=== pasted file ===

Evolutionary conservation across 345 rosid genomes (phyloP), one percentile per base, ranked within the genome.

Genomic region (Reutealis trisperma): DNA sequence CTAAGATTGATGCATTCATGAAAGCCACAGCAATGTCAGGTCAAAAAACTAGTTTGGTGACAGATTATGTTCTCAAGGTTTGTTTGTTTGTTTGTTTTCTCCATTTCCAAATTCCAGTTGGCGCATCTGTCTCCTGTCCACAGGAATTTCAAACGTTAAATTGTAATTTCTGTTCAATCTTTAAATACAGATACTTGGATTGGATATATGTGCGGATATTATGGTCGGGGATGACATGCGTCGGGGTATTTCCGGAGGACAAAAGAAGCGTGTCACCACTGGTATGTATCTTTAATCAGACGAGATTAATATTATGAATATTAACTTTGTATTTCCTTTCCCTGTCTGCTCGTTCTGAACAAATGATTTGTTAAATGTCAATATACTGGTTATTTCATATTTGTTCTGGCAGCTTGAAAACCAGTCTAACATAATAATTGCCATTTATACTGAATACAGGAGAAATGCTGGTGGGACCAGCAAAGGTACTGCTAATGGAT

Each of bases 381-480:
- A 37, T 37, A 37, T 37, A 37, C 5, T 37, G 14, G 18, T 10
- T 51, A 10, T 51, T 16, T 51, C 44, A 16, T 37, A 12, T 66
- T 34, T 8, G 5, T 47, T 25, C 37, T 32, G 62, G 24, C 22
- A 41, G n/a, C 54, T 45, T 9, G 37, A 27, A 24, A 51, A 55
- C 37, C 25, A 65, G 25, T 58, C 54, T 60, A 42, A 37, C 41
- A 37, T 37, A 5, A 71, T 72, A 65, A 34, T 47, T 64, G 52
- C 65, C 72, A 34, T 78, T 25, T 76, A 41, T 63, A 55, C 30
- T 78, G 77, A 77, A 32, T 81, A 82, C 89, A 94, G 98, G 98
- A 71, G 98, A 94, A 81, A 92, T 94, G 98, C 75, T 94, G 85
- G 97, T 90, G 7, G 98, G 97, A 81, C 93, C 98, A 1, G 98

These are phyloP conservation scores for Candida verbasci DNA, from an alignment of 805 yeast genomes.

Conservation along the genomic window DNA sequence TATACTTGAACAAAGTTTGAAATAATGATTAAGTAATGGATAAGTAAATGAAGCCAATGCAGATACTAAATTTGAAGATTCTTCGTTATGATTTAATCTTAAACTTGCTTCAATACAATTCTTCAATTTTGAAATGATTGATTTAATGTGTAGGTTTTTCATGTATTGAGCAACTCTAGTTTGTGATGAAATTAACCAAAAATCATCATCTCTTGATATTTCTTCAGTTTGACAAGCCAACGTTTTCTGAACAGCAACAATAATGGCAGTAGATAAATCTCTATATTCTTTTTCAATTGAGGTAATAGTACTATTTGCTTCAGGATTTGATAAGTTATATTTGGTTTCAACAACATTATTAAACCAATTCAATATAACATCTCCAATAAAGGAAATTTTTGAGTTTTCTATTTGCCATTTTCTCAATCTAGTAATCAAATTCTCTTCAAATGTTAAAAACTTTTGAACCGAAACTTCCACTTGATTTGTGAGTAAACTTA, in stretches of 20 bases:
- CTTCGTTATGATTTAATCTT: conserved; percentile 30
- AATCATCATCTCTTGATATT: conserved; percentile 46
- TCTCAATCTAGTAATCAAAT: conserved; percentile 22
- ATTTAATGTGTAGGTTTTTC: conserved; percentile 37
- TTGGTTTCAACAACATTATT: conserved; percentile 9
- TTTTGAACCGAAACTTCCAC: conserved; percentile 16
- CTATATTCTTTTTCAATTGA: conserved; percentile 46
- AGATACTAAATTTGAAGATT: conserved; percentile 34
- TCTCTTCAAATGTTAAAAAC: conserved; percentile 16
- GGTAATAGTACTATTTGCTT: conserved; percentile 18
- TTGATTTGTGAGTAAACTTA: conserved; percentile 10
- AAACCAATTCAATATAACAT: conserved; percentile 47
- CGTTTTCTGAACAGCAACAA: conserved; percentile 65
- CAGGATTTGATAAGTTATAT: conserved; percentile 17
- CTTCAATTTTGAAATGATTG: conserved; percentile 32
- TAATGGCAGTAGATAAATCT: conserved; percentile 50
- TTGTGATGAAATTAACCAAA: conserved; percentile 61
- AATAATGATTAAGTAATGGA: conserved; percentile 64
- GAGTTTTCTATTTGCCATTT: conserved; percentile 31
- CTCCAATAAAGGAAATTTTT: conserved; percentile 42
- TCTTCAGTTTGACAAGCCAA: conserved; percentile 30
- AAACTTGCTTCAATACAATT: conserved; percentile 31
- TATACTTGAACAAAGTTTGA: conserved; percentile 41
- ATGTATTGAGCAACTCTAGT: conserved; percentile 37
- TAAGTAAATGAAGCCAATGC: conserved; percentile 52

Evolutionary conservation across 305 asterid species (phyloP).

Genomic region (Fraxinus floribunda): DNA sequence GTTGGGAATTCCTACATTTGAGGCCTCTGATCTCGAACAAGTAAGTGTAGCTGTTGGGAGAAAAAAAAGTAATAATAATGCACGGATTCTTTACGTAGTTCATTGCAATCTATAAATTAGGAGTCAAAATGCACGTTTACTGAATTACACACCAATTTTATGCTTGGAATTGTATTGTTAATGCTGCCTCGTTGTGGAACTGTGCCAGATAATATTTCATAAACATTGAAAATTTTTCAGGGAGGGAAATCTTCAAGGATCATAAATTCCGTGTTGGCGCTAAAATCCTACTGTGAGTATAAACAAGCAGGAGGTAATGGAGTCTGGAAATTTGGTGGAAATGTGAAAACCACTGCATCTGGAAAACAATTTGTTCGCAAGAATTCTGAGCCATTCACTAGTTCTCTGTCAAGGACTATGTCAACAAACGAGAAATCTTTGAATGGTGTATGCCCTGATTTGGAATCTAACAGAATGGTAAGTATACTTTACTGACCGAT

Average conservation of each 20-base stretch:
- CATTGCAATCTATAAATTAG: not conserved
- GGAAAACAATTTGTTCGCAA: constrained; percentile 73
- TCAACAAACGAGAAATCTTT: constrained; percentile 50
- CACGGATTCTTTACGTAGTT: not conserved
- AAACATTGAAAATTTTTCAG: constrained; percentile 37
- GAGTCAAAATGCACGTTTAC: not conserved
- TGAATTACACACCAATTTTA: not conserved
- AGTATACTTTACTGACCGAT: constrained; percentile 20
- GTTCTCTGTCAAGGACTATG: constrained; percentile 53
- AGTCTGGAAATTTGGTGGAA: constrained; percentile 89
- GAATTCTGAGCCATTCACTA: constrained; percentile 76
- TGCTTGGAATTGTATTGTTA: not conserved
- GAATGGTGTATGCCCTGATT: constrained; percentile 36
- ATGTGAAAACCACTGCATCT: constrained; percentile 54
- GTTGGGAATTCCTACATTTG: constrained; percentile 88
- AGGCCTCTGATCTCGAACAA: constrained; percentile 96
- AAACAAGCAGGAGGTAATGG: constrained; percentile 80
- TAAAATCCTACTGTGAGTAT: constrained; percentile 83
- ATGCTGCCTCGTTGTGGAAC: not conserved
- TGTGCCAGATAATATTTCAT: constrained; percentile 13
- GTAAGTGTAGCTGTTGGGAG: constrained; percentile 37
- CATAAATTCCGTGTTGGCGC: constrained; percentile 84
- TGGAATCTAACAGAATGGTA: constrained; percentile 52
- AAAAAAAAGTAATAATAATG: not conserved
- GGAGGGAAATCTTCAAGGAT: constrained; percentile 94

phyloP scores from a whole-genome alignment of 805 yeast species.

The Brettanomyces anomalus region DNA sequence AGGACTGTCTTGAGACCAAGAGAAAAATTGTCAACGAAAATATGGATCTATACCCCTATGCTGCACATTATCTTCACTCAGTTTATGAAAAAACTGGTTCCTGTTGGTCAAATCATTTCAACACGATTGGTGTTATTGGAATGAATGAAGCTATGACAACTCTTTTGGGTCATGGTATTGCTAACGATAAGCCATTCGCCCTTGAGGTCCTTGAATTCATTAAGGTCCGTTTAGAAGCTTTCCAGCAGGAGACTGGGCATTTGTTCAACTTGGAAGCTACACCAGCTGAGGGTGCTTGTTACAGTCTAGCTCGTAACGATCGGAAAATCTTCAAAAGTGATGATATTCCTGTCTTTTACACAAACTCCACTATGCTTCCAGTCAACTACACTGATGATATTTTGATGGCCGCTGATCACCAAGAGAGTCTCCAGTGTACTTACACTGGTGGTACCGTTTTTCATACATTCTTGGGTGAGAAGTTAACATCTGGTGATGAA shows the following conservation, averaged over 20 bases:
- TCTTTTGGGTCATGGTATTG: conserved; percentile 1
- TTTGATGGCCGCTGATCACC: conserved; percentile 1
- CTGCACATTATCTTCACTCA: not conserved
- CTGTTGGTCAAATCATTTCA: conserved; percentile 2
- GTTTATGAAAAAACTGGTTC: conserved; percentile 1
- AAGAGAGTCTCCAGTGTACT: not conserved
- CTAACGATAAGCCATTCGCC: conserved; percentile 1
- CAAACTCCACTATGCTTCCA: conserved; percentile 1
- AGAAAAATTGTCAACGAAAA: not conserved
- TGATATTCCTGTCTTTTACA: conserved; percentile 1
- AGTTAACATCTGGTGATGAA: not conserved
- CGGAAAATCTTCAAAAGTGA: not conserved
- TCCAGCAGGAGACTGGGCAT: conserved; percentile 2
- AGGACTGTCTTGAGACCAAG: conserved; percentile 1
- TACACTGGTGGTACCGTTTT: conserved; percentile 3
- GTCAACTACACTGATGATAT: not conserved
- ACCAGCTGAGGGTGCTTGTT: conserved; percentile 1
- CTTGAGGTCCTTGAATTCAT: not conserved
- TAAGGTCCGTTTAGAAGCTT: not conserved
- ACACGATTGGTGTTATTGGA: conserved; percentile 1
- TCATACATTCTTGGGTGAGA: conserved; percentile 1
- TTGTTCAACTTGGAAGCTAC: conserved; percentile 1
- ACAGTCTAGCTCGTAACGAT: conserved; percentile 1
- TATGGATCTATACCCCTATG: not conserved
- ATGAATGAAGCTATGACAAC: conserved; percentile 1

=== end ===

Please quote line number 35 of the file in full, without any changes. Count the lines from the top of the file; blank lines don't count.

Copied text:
- CTCCAATAAAGGAAATTTTT: conserved; percentile 42